The federal director of the Liberal Party has dismissed a call for real-time political donations disclosures, amid a wider debate about the influence of wealthy donors on Australian politics.
ASIO director-general Mike Burgess confirmed on Sunday the agency was investigating an alleged plot to plant a Chinese spy in the Australian parliament.
Nine's 60 Minutes, The Age and The Sydney Morning Herald aired allegations that Chinese operators offered Liberal Party member Nick Zhao $1 million to run for the seat of Chisholm. Mr Zhao, who alerted ASIO to the approach, was found dead in a Melbourne hotel room in March.
The case has reignited concern about Australia's political donations laws.
Greens leader Richard Di Natale said wealthy countries and individuals would continue to try to use donations to "subvert our democracy" unless political donations were reformed.
"The fact is that if we banned political donations and introduced election spending caps, then no foreign entity or vested interest would be able to buy their way into parliament," Senator Di Natale said.
Labor senator Don Farrell planned to introduce two private senators bills on Tuesday to reform political donations.
One would lower the disclosure threshold from the current $14,000 to $1000, while the other would require recipients to disclose donations within seven days.
There is already a parliamentary inquiry running into a separate bill from Centre Alliance MP Rebekha Sharkie that would force parties to report political donations within five business days.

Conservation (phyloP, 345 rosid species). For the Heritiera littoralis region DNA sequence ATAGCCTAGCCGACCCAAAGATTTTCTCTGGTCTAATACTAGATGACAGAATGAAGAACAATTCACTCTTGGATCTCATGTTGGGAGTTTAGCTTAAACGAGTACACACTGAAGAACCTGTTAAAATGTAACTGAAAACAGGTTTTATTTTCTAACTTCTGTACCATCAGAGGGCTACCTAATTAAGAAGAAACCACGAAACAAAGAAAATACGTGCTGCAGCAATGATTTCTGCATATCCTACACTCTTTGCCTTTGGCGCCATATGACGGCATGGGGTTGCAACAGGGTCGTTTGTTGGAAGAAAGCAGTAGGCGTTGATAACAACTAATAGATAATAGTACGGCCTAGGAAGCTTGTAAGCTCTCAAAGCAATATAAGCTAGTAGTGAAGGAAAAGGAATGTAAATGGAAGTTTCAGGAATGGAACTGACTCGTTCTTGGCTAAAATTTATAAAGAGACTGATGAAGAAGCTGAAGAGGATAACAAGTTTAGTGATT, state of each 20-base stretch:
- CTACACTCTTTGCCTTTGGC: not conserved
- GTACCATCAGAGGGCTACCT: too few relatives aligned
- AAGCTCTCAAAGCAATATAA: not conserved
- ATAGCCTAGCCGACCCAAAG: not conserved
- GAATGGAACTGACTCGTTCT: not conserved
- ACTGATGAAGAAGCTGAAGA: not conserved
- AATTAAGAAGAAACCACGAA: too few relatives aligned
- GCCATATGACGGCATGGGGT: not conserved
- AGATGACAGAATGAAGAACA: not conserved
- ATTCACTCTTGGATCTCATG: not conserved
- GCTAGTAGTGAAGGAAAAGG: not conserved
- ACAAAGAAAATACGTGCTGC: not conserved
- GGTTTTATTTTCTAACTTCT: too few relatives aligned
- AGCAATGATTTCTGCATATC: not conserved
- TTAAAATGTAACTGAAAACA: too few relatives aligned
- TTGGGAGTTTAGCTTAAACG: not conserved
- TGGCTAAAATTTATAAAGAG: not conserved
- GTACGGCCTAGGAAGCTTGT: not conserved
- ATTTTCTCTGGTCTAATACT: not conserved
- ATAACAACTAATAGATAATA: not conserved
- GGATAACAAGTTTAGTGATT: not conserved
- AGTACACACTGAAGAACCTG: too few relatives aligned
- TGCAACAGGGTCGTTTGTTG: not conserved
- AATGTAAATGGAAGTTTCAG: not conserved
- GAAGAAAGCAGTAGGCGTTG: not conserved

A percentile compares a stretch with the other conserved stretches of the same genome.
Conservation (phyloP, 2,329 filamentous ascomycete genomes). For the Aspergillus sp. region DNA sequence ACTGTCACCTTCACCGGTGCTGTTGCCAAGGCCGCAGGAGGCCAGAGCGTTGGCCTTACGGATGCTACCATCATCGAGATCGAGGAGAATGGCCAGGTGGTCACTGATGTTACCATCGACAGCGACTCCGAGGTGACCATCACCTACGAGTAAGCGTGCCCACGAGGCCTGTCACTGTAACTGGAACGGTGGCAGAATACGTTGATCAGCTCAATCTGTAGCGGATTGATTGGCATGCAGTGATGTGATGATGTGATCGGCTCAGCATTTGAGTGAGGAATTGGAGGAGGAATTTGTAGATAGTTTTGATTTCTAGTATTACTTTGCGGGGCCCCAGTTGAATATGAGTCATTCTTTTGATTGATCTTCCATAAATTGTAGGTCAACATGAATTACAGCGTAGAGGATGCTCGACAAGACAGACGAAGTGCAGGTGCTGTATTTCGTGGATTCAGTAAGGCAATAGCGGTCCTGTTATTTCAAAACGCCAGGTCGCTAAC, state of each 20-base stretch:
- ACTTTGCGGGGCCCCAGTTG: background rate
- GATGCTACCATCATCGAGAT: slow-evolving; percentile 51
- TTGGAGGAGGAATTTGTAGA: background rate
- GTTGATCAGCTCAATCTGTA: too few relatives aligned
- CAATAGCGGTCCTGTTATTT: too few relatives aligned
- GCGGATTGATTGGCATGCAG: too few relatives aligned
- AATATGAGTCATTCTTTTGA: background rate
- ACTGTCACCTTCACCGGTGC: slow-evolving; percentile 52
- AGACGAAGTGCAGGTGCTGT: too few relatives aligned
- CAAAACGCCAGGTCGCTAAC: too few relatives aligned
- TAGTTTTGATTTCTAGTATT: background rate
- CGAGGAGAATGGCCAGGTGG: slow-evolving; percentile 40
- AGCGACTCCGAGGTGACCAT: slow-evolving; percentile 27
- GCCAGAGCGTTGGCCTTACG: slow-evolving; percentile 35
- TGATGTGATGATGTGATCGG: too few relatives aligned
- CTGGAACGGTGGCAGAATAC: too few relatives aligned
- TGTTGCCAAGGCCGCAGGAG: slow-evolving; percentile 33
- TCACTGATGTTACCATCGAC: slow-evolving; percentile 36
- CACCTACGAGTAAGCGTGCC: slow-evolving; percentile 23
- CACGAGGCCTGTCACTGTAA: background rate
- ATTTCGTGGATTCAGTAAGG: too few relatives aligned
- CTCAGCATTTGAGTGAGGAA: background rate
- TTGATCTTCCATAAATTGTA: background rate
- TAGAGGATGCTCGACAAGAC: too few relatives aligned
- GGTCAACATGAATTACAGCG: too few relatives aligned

Liberal federal director Andrew Hirst told that inquiry real-time donations would be too onerous for the largely volunteer run organisation to maintain.
"It has been the long-standing position of the Liberal party that Australian democracy is best served by a legislative framework for political party funding that is fair to all parties, is not unduly onerous or party administration and takes adequate account of the role of third parties, such as trade unions and activist groups," Mr Hirst wrote.
"The Liberal party does not support changes to these arrangements that would unnecessarily add to the already considerable administrative and compliance burdens placed on political parties. The Liberal party does not support changes which fail to recognise that political parties are broad-based organisations with large volunteer wings and limited resources.
"The Liberal party supports the existing funding and financial disclosure regime, including the arrangements for the lodgment and publication of annual returns, which have been in place under successive governments."
However the Greens also rejected the Centre Alliance bill, as it did not lower the current cap or allow for the additional costs involved in compliance.
Instead, the party said a cap of $3000 should be imposed on all donations, with a disclosure threshold of $1000, in its submission to the inquiry.
The government should try to harmonise political donations laws in all states and territories through COAG, the Greens also said.
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